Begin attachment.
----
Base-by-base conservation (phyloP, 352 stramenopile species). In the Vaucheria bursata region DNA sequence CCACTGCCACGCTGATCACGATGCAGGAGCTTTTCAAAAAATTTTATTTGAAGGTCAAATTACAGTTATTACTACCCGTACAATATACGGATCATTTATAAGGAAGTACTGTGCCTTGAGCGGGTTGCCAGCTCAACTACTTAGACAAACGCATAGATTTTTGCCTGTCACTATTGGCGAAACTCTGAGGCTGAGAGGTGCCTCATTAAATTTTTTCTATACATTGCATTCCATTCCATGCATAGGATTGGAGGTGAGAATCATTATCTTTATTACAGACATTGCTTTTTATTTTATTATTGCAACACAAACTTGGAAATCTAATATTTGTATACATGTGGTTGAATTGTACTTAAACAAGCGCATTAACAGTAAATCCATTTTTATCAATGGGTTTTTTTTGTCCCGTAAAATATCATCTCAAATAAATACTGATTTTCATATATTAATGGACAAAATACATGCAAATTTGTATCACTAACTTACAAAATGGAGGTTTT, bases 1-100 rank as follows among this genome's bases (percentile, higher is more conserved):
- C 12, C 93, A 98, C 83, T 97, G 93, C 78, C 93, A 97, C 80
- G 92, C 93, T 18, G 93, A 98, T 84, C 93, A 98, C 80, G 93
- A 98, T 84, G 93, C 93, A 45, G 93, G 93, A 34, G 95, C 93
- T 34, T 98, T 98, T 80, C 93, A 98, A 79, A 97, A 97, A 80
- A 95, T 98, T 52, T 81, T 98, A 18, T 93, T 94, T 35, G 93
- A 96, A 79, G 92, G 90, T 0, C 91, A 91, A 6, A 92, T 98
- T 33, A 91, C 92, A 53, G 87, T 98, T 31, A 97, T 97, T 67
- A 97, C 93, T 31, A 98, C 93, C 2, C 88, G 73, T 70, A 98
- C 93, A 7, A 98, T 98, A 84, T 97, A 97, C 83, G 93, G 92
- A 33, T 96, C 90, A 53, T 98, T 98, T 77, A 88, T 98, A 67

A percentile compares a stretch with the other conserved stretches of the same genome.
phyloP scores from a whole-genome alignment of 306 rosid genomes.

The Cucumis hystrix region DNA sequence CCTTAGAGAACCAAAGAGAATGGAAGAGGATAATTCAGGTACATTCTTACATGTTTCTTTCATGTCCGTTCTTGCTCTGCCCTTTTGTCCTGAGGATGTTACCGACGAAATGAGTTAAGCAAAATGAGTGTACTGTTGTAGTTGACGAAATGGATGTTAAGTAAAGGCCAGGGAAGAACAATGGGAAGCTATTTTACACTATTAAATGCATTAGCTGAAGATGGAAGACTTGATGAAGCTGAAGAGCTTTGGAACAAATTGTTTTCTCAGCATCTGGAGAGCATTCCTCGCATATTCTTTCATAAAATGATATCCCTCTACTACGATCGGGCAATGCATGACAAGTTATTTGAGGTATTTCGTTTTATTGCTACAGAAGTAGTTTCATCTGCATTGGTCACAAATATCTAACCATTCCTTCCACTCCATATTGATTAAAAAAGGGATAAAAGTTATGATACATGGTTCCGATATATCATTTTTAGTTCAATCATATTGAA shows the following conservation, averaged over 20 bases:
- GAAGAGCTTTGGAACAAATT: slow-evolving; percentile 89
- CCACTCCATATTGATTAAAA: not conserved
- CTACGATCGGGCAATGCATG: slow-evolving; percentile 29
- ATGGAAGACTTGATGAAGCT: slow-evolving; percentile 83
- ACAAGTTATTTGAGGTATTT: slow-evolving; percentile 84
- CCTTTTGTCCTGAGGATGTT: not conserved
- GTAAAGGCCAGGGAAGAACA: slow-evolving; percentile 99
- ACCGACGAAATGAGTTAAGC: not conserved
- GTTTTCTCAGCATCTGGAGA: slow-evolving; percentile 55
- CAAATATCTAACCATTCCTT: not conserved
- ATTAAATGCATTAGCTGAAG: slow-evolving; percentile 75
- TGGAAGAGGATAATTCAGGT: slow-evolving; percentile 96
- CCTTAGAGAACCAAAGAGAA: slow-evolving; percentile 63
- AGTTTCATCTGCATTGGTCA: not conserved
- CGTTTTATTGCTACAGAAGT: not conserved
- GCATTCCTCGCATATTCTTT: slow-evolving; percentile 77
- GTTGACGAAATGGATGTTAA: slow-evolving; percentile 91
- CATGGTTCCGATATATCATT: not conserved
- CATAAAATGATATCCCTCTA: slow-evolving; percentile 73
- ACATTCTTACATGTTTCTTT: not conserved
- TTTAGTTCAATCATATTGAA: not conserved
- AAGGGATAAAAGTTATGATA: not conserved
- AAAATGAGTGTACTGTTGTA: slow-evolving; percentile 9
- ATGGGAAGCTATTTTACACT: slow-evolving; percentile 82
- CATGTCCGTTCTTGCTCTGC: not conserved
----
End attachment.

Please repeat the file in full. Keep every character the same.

Base-by-base conservation (phyloP, 352 stramenopile species). In the Vaucheria bursata region DNA sequence CCACTGCCACGCTGATCACGATGCAGGAGCTTTTCAAAAAATTTTATTTGAAGGTCAAATTACAGTTATTACTACCCGTACAATATACGGATCATTTATAAGGAAGTACTGTGCCTTGAGCGGGTTGCCAGCTCAACTACTTAGACAAACGCATAGATTTTTGCCTGTCACTATTGGCGAAACTCTGAGGCTGAGAGGTGCCTCATTAAATTTTTTCTATACATTGCATTCCATTCCATGCATAGGATTGGAGGTGAGAATCATTATCTTTATTACAGACATTGCTTTTTATTTTATTATTGCAACACAAACTTGGAAATCTAATATTTGTATACATGTGGTTGAATTGTACTTAAACAAGCGCATTAACAGTAAATCCATTTTTATCAATGGGTTTTTTTTGTCCCGTAAAATATCATCTCAAATAAATACTGATTTTCATATATTAATGGACAAAATACATGCAAATTTGTATCACTAACTTACAAAATGGAGGTTTT, bases 1-100 rank as follows among this genome's bases (percentile, higher is more conserved):
- C 12, C 93, A 98, C 83, T 97, G 93, C 78, C 93, A 97, C 80
- G 92, C 93, T 18, G 93, A 98, T 84, C 93, A 98, C 80, G 93
- A 98, T 84, G 93, C 93, A 45, G 93, G 93, A 34, G 95, C 93
- T 34, T 98, T 98, T 80, C 93, A 98, A 79, A 97, A 97, A 80
- A 95, T 98, T 52, T 81, T 98, A 18, T 93, T 94, T 35, G 93
- A 96, A 79, G 92, G 90, T 0, C 91, A 91, A 6, A 92, T 98
- T 33, A 91, C 92, A 53, G 87, T 98, T 31, A 97, T 97, T 67
- A 97, C 93, T 31, A 98, C 93, C 2, C 88, G 73, T 70, A 98
- C 93, A 7, A 98, T 98, A 84, T 97, A 97, C 83, G 93, G 92
- A 33, T 96, C 90, A 53, T 98, T 98, T 77, A 88, T 98, A 67

A percentile compares a stretch with the other conserved stretches of the same genome.
phyloP scores from a whole-genome alignment of 306 rosid genomes.

The Cucumis hystrix region DNA sequence CCTTAGAGAACCAAAGAGAATGGAAGAGGATAATTCAGGTACATTCTTACATGTTTCTTTCATGTCCGTTCTTGCTCTGCCCTTTTGTCCTGAGGATGTTACCGACGAAATGAGTTAAGCAAAATGAGTGTACTGTTGTAGTTGACGAAATGGATGTTAAGTAAAGGCCAGGGAAGAACAATGGGAAGCTATTTTACACTATTAAATGCATTAGCTGAAGATGGAAGACTTGATGAAGCTGAAGAGCTTTGGAACAAATTGTTTTCTCAGCATCTGGAGAGCATTCCTCGCATATTCTTTCATAAAATGATATCCCTCTACTACGATCGGGCAATGCATGACAAGTTATTTGAGGTATTTCGTTTTATTGCTACAGAAGTAGTTTCATCTGCATTGGTCACAAATATCTAACCATTCCTTCCACTCCATATTGATTAAAAAAGGGATAAAAGTTATGATACATGGTTCCGATATATCATTTTTAGTTCAATCATATTGAA shows the following conservation, averaged over 20 bases:
- GAAGAGCTTTGGAACAAATT: slow-evolving; percentile 89
- CCACTCCATATTGATTAAAA: not conserved
- CTACGATCGGGCAATGCATG: slow-evolving; percentile 29
- ATGGAAGACTTGATGAAGCT: slow-evolving; percentile 83
- ACAAGTTATTTGAGGTATTT: slow-evolving; percentile 84
- CCTTTTGTCCTGAGGATGTT: not conserved
- GTAAAGGCCAGGGAAGAACA: slow-evolving; percentile 99
- ACCGACGAAATGAGTTAAGC: not conserved
- GTTTTCTCAGCATCTGGAGA: slow-evolving; percentile 55
- CAAATATCTAACCATTCCTT: not conserved
- ATTAAATGCATTAGCTGAAG: slow-evolving; percentile 75
- TGGAAGAGGATAATTCAGGT: slow-evolving; percentile 96
- CCTTAGAGAACCAAAGAGAA: slow-evolving; percentile 63
- AGTTTCATCTGCATTGGTCA: not conserved
- CGTTTTATTGCTACAGAAGT: not conserved
- GCATTCCTCGCATATTCTTT: slow-evolving; percentile 77
- GTTGACGAAATGGATGTTAA: slow-evolving; percentile 91
- CATGGTTCCGATATATCATT: not conserved
- CATAAAATGATATCCCTCTA: slow-evolving; percentile 73
- ACATTCTTACATGTTTCTTT: not conserved
- TTTAGTTCAATCATATTGAA: not conserved
- AAGGGATAAAAGTTATGATA: not conserved
- AAAATGAGTGTACTGTTGTA: slow-evolving; percentile 9
- ATGGGAAGCTATTTTACACT: slow-evolving; percentile 82
- CATGTCCGTTCTTGCTCTGC: not conserved